GRID: Most U.S. power companies are failing to adequately prepare for climate change, with only a few conducting studies that can help them prepare for extreme heat, flooding, and other effects. (New York Times)

• Federal Energy Regulatory Commission member Mark Christie emphasizes the importance of state regulators in building out transmission nationwide and says a “national transmission czar” shouldn’t override state decisions. (S&P Global)
Two competing models for community choice aggregation emerge in New Hampshire, with some local governments coming together to form larger clean power portfolios and others seeking more local control opting to go it alone. (Energy News Network)

CLIMATE: The U.S. Senate’s proposed infrastructure bill would mandate three studies examining negative effects of some clean energy policies and may provide Republicans fodder to fight the Biden administration’s climate agenda. (E&E News)

• The secretly recorded video of an ExxonMobil lobbyist revealing how he fought climate action raises questions about the credibility of notable think tanks the company has donated to. (E&E News)
• Liquified natural gas producers are investing in carbon capture and storage technology as they try to make the case for being part of the clean energy transition. (Houston Chronicle)
Thousands of abandoned oil and gas wells across the West leak toxic chemicals and emit methane, a potent greenhouse gas. (Associated Press)  

• The Biden administration is negotiating with major automakers on a pledge to ensure at least 40% of new cars sold are electric starting in 2030. (Washington Post)
• Progressives in Congress aren’t satisfied with the amount of electric vehicle and public transit spending in the Senate’s bipartisan infrastructure bill and say they’ll prioritize transportation in a Democratic package. (E&E News)

The Biden administration initiates an environmental review for Avangrid’s Kitty Hawk offshore wind farm, which would be the first offshore wind project off North Carolina. (E&E News, Coastal Review)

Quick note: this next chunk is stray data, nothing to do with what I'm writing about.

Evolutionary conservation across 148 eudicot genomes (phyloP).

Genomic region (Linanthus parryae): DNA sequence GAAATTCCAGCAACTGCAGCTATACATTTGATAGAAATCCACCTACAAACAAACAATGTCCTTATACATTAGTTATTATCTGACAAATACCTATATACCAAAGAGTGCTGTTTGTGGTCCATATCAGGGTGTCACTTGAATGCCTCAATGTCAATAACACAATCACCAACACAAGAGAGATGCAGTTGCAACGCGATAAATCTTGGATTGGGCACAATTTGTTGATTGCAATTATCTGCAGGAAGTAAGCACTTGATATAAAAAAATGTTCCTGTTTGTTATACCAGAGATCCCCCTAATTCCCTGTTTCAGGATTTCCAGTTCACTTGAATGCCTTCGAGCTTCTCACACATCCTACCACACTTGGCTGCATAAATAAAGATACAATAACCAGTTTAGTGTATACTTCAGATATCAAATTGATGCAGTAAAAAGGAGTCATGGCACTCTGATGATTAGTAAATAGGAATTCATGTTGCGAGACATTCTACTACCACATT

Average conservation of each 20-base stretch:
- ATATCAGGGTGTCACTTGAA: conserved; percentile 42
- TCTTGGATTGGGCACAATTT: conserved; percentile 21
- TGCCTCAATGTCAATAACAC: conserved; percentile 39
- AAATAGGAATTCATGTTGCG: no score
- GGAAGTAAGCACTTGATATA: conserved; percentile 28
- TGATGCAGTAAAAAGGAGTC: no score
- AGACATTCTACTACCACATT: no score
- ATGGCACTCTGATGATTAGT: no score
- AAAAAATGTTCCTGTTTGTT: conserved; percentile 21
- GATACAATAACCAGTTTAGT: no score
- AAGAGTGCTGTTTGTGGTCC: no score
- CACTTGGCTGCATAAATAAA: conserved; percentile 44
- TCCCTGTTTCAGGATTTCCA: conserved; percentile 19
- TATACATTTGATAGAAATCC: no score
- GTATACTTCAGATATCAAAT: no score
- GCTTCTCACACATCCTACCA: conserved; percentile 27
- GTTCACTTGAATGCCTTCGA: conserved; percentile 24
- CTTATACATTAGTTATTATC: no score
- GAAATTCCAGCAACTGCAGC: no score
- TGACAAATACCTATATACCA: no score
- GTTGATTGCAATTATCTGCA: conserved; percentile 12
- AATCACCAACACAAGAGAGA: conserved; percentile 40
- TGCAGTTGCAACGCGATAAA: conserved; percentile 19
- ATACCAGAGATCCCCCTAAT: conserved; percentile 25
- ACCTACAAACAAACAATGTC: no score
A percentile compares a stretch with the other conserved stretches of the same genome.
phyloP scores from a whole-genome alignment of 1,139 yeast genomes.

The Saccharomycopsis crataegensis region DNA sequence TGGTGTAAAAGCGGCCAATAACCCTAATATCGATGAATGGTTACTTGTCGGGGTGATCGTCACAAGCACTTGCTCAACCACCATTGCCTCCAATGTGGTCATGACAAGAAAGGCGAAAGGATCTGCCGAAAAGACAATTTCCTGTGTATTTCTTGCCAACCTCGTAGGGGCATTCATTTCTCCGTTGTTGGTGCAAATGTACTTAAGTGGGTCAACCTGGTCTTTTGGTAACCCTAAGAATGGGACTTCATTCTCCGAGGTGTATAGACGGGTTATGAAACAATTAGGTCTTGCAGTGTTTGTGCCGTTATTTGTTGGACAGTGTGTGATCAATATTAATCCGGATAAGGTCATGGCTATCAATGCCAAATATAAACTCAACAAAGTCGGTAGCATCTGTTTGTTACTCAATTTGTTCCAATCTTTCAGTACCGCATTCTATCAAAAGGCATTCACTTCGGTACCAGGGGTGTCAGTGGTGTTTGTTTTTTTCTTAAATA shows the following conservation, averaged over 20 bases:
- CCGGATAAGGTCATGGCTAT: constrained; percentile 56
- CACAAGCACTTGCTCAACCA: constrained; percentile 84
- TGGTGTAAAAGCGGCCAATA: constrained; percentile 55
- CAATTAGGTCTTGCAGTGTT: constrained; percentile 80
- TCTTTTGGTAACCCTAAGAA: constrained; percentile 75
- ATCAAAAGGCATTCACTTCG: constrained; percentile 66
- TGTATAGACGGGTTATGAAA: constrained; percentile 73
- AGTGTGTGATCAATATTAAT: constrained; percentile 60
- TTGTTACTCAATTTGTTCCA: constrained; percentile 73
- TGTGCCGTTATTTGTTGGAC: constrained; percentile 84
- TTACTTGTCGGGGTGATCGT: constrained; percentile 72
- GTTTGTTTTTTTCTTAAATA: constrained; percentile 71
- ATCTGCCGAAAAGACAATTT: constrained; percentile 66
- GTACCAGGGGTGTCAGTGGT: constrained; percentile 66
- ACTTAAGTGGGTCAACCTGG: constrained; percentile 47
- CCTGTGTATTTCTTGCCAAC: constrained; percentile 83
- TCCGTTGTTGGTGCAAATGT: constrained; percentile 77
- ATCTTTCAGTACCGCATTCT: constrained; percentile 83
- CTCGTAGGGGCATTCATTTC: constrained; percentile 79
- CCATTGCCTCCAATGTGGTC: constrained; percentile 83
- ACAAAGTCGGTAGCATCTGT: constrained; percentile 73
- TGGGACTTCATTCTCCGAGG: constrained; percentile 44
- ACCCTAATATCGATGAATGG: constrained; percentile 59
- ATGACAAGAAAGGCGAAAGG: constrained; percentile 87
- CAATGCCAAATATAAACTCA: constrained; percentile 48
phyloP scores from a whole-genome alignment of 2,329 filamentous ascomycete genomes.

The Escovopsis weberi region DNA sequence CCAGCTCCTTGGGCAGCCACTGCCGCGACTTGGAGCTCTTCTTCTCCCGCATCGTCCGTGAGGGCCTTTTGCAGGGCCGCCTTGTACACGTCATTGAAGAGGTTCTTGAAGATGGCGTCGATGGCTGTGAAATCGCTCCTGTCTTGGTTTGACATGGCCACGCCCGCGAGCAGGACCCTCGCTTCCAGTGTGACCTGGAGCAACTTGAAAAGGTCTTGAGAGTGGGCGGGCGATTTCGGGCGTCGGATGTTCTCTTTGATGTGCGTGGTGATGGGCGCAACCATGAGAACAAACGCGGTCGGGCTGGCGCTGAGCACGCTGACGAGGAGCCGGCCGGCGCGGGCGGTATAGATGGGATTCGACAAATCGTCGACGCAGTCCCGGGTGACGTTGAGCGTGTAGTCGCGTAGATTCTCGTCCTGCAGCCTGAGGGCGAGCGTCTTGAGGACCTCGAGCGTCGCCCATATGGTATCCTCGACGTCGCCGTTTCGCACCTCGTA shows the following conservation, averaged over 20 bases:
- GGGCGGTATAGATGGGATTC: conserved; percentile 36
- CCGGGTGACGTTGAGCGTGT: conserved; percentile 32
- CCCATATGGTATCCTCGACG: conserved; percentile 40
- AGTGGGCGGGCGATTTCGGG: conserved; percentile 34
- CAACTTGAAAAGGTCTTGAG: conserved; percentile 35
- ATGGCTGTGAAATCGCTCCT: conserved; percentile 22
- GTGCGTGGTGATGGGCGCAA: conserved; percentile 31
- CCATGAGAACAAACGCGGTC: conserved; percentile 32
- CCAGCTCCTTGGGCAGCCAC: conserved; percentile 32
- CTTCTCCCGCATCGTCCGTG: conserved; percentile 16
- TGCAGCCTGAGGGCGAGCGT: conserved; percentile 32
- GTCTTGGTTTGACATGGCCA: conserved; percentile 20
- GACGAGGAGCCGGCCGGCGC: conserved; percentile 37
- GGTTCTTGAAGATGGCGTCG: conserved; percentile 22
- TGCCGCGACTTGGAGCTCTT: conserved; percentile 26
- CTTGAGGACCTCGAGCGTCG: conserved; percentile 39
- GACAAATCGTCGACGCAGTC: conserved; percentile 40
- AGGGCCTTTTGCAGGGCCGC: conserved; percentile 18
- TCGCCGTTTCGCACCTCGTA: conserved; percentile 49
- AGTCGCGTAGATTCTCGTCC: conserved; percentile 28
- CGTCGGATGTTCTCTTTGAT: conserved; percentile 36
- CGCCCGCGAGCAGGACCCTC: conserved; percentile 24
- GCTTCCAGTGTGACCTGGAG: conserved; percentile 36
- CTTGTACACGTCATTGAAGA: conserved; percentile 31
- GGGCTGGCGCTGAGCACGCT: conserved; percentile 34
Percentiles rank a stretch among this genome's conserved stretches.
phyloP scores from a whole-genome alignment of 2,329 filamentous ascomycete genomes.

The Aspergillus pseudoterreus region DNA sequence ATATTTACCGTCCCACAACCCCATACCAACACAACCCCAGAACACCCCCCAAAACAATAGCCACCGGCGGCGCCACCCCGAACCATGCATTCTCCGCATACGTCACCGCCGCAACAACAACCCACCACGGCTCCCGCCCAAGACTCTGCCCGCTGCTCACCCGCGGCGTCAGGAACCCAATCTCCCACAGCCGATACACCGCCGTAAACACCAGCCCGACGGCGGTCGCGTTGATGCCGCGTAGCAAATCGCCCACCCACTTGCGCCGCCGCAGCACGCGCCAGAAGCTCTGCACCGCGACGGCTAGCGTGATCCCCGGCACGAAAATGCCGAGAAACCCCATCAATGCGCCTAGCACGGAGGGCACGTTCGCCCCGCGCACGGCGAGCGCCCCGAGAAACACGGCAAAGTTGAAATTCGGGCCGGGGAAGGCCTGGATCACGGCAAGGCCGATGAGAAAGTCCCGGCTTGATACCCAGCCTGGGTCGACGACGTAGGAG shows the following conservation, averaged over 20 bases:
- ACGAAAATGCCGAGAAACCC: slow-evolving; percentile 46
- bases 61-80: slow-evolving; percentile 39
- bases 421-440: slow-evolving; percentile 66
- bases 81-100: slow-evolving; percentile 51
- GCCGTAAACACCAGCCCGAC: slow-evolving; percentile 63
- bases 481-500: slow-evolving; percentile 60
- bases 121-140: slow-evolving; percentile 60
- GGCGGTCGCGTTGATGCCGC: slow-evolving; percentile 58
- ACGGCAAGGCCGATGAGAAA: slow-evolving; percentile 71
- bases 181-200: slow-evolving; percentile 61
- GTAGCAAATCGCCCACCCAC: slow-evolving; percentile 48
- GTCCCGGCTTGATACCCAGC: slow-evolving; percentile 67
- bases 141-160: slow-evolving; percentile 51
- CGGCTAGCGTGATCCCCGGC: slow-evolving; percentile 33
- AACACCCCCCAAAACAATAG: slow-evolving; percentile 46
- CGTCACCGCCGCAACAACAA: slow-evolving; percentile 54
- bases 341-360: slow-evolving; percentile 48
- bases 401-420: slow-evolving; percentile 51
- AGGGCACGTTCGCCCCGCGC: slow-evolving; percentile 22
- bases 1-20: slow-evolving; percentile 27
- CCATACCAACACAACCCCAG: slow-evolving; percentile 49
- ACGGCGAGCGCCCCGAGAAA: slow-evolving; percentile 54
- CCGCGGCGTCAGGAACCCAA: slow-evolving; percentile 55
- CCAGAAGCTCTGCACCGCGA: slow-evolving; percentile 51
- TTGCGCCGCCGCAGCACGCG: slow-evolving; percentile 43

Opponents of offshore wind development in Rhode Island allege Gov. Dan McKee handpicked members of a coastal council who are pro-wind to ensure industry-friendly decisions were made. (Providence Journal)

• Xcel Energy looks to shrink the size of its popular small-scale solar rebates in Minnesota in order to extend the incentive to more customers. (Energy News Network)
• Investor-owned utilities have spent millions to slow the growth of solar energy in Florida, according to an environmental policy group’s new report. (News4Jax)

• A California county prosecutor says Pacific Gas & Electric is “criminally liable” for its role in igniting the Zogg Fire last year that killed four people and burned 200 homes, but has not yet filed charges against the utility. (Los Angeles Times)
• A coalition of 80 groups calls on the U.S. Department of Energy to develop a roadmap for how the Tennessee Valley Authority will transition to 100% renewable energy by 2030. (PV magazine)

PUBLIC LANDS: Interior Secretary Deb Haaland meets Native American leaders who traveled across the U.S. with a totem pole to raise awareness for protecting sacred sites. (The Hill)

GEOTHERMAL: Experts see a growing role for geothermal power as a path for widespread clean energy deployment. (Inside Climate News)

COMMENTARY: President Biden’s nominee to be the U.S. ambassador to Canada faces bilateral disputes between the two countries involving major pipeline projects, an attorney writes. (Forbes)

Kathryn brings her extensive editorial background to the Energy News Network team, where she oversees the early-morning production of ENN’s five email digest newsletters as well as distribution of ENN’s original journalism with other media outlets. From documenting chronic illness’ effect on college students to following the inner workings of Congress, Kathryn has built a broad experience in her more than five years working at major publications including The Week Magazine. Kathryn holds a Bachelor of Science in magazine journalism and information management and technology from Syracuse University.